PROSECUTORS have dropped the last charges against a man who was once considered Sweden’s worst serial killer, but whose eight murder convictions were overturned after he withdrew his confessions.
Psychiatric experts will evaluate whether 63-year-old Sture Bergwall can be released from the secure mental health unit where he has been held since 1991.
Bergwall confessed to more than 30 murders over three decades and was convicted of eight of them. He said he lied to investigators because he craved attention and was heavily medicated.
Retrials were ordered in each case, but prosecutors said that without the confessions they didn’t have enough evidence to go back to court. Yesterday, they dropped the final case, which involved the death of a 15-year-old boy who disappeared in northern Sweden in 1976.
Bergwall was convicted in 1994 of murdering the boy, even though there was no technical evidence linking him to the crime and the cause of death could not be established.
Attorney general Anders Perklev said: “That a person has been convicted of eight murders and later been declared innocent, that is unique in Swedish legal history.
“It has to be considered as a big failure for the justice system.”
Bergwall called the decision “overwhelming and emotional,” and called for an investigation into how the justice system has handled his case.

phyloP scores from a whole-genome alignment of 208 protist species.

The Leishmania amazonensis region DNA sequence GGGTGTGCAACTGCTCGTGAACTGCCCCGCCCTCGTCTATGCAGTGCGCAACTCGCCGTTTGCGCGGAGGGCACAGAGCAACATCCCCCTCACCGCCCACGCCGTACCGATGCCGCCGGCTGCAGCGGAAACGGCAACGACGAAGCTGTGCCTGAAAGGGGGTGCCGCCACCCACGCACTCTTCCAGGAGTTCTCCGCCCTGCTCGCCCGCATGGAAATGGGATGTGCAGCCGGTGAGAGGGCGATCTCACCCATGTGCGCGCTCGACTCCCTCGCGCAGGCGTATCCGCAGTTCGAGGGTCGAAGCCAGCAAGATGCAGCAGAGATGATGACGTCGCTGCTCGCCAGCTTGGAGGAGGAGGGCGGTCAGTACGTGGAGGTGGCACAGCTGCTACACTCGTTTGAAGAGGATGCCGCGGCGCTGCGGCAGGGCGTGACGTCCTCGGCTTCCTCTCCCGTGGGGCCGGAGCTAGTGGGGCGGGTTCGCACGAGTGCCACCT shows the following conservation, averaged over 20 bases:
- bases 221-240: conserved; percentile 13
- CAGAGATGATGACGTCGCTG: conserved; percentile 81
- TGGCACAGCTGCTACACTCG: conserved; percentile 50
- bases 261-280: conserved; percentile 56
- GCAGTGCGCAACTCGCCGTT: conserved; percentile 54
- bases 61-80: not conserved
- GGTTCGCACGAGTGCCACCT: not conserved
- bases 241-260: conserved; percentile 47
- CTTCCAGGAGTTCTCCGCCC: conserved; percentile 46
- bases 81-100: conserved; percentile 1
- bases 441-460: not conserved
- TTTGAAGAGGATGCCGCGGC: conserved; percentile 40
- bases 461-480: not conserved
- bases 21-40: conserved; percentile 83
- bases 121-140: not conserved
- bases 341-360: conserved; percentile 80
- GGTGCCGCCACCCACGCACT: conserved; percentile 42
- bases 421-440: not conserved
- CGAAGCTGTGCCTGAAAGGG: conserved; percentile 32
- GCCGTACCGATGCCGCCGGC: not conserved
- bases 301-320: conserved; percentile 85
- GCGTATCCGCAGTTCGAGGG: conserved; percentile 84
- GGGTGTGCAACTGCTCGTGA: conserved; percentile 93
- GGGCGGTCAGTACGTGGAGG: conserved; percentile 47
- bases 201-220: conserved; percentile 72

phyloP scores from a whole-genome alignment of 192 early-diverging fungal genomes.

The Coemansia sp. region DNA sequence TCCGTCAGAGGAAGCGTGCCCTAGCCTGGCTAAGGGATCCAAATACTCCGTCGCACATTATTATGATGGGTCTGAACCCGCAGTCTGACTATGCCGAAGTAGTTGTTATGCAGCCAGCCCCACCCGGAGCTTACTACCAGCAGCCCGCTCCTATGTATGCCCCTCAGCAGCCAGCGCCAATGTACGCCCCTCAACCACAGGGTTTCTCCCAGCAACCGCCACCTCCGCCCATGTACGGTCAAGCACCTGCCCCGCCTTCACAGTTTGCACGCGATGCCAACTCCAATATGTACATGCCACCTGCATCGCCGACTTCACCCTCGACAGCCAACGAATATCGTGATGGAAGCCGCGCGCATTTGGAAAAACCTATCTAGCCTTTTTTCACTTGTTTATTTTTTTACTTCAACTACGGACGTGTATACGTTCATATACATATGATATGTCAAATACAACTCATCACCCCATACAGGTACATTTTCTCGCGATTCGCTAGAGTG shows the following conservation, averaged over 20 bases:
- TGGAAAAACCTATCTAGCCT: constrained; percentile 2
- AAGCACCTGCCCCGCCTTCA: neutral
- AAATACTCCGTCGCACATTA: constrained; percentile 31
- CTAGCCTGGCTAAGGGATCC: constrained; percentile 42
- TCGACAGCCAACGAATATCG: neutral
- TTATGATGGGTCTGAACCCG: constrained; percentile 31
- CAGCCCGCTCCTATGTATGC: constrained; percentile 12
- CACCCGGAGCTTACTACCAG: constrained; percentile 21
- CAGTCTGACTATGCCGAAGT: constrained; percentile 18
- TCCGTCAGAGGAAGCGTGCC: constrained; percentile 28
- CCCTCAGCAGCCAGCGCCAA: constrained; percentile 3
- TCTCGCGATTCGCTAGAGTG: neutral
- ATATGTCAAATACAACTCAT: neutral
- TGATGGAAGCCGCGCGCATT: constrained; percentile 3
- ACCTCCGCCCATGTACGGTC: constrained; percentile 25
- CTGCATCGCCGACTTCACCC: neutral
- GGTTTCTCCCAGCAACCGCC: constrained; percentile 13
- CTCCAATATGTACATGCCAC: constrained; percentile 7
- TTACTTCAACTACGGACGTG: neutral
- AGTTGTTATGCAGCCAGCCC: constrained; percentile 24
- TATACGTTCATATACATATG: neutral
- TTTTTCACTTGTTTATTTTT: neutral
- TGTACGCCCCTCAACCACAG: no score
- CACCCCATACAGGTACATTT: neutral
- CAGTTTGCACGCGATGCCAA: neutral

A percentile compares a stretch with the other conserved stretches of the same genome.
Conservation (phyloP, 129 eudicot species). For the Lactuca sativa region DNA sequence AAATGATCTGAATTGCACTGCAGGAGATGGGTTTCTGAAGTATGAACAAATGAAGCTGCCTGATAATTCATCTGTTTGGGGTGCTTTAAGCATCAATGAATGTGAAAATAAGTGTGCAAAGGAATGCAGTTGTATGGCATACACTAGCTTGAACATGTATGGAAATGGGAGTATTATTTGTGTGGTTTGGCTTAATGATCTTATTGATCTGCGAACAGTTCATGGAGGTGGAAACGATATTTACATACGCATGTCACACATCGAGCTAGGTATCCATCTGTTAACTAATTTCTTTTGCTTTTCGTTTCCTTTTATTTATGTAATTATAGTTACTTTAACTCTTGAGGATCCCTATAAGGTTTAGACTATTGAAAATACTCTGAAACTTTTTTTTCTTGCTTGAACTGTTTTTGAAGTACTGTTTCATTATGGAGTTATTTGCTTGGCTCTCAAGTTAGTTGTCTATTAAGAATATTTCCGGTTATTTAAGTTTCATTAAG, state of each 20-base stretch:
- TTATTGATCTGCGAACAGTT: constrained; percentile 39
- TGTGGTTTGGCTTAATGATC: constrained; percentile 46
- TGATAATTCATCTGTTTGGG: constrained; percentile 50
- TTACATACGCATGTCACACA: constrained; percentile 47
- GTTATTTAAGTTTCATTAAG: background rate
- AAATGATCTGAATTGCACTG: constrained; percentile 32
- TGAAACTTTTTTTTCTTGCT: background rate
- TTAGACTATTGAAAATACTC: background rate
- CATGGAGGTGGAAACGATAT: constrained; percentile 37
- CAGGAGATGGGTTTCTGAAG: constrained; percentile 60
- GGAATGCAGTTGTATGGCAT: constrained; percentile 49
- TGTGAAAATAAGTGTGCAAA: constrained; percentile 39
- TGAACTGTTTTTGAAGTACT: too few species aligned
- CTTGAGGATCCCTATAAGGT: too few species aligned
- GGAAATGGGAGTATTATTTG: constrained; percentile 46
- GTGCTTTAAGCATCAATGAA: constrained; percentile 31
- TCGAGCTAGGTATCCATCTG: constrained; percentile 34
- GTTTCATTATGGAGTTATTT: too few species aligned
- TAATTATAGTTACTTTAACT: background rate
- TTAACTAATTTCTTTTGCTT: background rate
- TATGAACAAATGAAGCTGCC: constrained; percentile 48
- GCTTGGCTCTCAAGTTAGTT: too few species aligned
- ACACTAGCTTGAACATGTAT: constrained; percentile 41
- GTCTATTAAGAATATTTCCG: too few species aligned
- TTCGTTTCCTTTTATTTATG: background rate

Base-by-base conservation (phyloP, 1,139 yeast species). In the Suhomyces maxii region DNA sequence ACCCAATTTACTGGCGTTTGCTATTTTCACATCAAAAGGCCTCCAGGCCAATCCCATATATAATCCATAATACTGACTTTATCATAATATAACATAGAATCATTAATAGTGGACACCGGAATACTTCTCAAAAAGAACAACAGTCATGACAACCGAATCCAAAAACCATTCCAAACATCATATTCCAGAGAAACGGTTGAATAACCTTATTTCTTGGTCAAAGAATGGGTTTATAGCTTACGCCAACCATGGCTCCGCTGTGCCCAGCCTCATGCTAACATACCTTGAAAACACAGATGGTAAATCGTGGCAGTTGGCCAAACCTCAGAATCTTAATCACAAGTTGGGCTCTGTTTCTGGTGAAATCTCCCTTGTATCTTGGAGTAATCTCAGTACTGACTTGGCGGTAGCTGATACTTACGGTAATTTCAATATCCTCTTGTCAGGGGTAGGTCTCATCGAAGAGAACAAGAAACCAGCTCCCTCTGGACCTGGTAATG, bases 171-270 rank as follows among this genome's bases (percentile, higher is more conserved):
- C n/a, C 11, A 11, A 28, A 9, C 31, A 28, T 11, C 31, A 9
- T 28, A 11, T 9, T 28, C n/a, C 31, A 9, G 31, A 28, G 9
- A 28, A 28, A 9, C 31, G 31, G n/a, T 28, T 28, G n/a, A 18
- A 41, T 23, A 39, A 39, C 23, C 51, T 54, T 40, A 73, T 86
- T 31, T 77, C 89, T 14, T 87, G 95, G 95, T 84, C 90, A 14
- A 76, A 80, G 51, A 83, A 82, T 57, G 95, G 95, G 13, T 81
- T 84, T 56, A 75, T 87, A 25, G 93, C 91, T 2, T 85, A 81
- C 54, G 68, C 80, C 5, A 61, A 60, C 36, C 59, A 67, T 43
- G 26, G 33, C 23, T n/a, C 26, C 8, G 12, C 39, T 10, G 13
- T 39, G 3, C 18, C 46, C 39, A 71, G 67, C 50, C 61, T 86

“The next step is that I, with my lawyers, take actions for my release,” he said.
Bergwall, a convicted sex offender and bank robber who at the time had changed his name to Thomas Quick, was already detained at the Sater unit when he started taking responsibility for a series of unsolved deaths. His tales of homicide, rape and cannibalism resulted in murder convictions in the 1990s.
The lack of forensic evidence or witness statements led to doubts over Bergwall’s guilt, but a 2006 review by Sweden’s chancellor of justice found no problems with the convictions.
Two years later, Bergwall recanted in a Swedish TV documentary, saying he had fabricated the story of Thomas Quick the serial killer. He now claims it was a cry for attention, fuelled by heavy medication.
“If I hadn’t accepted therapy and benzodiazepines, no Thomas Quick would have been created,” Bergwall said yesterday. “In that lies the guilt that I must carry to my grave with respect to the relatives of the victims, their suffering during the Thomas Quick years.”
Sven-Erik Alhem, a Swedish legal expert who was not involved with the case, called it Sweden’s “greatest miscarriage of justice in modern times”.
He said it was particularly painful for the families of the victims, who are unlikely to ever find out the truth of what happened to their loved ones.
With Bergwall’s confessions withdrawn, there are no longer any strong links between the eight deaths, and it’s not even clear that all were murders. In two cases no bodies were found.